Wednesday, June 23, 2010

Plotting the Subplot

. Wednesday, June 23, 2010

Right, so subplot is the minor plot of a story, but it is no less significant than your main plot. Subplot provides you the opportunity to enhance your main plot, your characters, and your worldbuilding so that you can create a story full of details that draw your reader into your world and attach them to your characters. In short, subplot takes a story from two-dimensional to three-dimensional.

Subplot can also be used to tie a series together, foreshadowing your next novel or novels, hooking your readers so that they want to know what happens with your subplot and to your secondary characters.

Be sure that your subplot compliments / mirrors your main plot. The structure of your story should look something like this (in priority, time given in your story):

1. Characters (big)

2. Main Plot (medium)

3. World (medium)

4. Sub Plot (small)

Just one pitfall to avoid with subplots: make sure you correctly balance your plot and subplot. Too little subplot and you’re losing out on the all the aforementioned goodies. Too much subplot and you have two main plots, which takes your readers away from your main plot, characters, and world too often, distracting your readers and leaving them struggling to connect.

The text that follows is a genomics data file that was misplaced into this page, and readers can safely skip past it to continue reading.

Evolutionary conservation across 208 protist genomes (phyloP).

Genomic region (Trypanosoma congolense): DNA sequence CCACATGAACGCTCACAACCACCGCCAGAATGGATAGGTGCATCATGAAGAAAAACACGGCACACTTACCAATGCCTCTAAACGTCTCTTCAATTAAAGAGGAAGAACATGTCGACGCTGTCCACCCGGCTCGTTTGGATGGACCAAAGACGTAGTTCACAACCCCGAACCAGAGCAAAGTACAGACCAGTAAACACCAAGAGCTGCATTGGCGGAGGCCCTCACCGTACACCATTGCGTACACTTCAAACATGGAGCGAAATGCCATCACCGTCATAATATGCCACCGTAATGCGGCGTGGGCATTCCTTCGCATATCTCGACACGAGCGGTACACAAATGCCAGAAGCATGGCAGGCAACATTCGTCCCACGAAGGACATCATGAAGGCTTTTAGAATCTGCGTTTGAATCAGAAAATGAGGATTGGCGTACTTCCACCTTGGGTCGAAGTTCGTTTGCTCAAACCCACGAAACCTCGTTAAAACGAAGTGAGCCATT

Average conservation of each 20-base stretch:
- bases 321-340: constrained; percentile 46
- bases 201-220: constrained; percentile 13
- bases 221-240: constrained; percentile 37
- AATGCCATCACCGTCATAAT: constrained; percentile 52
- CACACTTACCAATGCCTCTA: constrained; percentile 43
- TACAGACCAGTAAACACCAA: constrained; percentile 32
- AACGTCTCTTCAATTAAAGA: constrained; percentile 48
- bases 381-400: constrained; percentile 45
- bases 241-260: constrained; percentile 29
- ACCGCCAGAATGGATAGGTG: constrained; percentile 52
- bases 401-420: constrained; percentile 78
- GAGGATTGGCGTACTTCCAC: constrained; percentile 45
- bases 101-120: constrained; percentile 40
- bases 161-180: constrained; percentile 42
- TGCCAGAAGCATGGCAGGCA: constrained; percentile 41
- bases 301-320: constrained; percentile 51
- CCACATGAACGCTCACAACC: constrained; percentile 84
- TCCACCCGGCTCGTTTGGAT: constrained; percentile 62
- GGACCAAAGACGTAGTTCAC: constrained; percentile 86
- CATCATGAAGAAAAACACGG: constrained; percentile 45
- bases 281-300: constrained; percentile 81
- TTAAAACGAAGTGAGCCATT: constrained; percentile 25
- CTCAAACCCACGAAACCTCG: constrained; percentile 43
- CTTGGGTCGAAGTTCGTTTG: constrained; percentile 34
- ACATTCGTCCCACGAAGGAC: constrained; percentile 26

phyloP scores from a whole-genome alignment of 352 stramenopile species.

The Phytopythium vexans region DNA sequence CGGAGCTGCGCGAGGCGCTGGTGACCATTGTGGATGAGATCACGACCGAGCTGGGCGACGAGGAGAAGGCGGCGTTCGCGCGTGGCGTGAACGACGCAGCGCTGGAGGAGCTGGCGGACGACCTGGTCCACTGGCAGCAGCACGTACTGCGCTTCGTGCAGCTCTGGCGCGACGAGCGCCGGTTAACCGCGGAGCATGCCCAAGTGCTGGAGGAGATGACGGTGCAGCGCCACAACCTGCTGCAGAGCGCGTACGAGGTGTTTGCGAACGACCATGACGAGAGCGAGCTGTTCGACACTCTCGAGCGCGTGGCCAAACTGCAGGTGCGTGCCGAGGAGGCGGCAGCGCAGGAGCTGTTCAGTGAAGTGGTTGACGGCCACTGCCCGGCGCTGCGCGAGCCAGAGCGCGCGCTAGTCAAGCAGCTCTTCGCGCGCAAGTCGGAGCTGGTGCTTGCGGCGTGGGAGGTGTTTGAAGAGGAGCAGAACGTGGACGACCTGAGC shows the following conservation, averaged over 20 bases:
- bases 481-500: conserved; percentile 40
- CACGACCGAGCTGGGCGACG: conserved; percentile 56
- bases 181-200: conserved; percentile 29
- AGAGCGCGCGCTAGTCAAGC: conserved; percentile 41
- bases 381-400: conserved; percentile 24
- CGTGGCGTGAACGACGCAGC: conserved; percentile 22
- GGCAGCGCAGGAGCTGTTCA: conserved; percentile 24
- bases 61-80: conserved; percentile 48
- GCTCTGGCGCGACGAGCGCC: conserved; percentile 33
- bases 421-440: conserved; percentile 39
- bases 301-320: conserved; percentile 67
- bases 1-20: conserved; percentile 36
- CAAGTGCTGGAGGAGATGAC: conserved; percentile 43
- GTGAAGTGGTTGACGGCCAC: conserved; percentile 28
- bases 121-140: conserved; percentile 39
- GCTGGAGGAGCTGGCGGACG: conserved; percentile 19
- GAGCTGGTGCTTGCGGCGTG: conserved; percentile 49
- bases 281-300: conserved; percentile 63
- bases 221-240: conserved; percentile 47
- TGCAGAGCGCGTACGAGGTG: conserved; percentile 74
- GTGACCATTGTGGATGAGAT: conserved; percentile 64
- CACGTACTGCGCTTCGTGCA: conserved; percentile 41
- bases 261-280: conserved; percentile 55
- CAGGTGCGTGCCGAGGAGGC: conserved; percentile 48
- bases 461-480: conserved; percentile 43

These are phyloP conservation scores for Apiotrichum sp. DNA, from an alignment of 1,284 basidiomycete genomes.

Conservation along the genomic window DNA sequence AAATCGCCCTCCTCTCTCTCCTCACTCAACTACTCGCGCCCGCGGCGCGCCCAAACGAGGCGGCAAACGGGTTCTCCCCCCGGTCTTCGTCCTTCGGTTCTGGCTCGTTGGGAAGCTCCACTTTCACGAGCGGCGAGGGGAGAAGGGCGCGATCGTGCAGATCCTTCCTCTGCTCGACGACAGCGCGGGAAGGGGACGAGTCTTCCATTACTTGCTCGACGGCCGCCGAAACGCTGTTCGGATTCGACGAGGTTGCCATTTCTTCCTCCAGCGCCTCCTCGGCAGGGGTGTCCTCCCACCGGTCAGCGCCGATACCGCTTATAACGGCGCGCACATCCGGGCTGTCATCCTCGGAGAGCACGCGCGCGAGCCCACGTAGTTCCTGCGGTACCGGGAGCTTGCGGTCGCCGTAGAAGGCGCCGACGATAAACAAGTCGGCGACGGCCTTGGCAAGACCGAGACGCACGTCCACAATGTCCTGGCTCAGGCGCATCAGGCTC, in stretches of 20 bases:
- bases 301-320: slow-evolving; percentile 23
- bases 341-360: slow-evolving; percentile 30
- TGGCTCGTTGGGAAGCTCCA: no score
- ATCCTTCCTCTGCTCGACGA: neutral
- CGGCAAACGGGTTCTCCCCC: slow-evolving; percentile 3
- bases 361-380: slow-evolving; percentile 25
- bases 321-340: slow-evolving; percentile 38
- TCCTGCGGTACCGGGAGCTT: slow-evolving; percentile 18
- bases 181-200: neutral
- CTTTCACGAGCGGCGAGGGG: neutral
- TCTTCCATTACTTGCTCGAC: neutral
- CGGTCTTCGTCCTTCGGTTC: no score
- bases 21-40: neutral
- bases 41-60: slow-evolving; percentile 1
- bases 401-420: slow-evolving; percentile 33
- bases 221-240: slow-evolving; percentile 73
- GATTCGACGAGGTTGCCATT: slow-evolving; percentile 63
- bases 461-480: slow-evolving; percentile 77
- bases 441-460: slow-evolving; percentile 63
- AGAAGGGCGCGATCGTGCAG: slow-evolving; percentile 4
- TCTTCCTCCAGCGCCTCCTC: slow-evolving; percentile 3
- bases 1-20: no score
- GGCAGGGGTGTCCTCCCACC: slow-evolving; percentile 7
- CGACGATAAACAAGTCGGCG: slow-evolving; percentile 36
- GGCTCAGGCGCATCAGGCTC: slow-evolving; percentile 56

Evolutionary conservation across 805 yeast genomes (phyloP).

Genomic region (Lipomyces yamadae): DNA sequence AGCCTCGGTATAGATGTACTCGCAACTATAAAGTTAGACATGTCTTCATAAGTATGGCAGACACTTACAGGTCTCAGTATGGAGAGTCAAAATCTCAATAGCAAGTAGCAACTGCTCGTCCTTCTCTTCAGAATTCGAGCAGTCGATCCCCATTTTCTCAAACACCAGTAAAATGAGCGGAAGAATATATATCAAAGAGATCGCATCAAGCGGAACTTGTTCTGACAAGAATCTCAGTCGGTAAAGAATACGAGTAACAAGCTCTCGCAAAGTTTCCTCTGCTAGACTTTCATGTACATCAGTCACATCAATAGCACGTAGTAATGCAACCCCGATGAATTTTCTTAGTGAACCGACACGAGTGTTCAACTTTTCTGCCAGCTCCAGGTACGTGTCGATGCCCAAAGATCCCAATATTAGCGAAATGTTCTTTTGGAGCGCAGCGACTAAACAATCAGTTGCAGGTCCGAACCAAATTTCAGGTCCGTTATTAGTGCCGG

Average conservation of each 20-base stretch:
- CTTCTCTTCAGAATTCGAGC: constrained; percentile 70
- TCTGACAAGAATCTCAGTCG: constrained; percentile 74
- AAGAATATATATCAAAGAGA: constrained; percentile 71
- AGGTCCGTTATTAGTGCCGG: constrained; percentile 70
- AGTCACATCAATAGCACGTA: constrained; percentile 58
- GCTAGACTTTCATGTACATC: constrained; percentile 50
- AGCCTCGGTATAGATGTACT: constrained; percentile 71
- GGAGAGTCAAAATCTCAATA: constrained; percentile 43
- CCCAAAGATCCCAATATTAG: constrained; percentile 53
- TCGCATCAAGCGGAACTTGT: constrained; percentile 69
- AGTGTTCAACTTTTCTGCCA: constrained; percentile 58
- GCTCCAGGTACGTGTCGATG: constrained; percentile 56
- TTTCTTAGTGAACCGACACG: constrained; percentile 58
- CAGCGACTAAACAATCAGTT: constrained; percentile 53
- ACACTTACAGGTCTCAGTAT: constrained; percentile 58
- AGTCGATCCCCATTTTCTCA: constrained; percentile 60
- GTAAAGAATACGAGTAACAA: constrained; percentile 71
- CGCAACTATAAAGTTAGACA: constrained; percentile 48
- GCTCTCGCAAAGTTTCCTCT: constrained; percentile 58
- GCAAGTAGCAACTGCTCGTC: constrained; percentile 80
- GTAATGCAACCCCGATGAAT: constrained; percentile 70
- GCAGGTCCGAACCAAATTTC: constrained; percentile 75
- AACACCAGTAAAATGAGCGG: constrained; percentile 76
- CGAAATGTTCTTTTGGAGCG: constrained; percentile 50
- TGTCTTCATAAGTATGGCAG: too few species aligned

Peak your readers’ interest with subplot; don’t overwhelm and irritate them, focusing too much attention on other characters or storylines, while neglecting your main characters, disallowing the reader from fully experiencing the main characters’ journey (character arc).

I guess what I’m saying is don’t forget the “sub” in subplot. Use it as a tool to develop your story; don’t let it become your story. Your characters, your plot, your world, and your readers will thank you.


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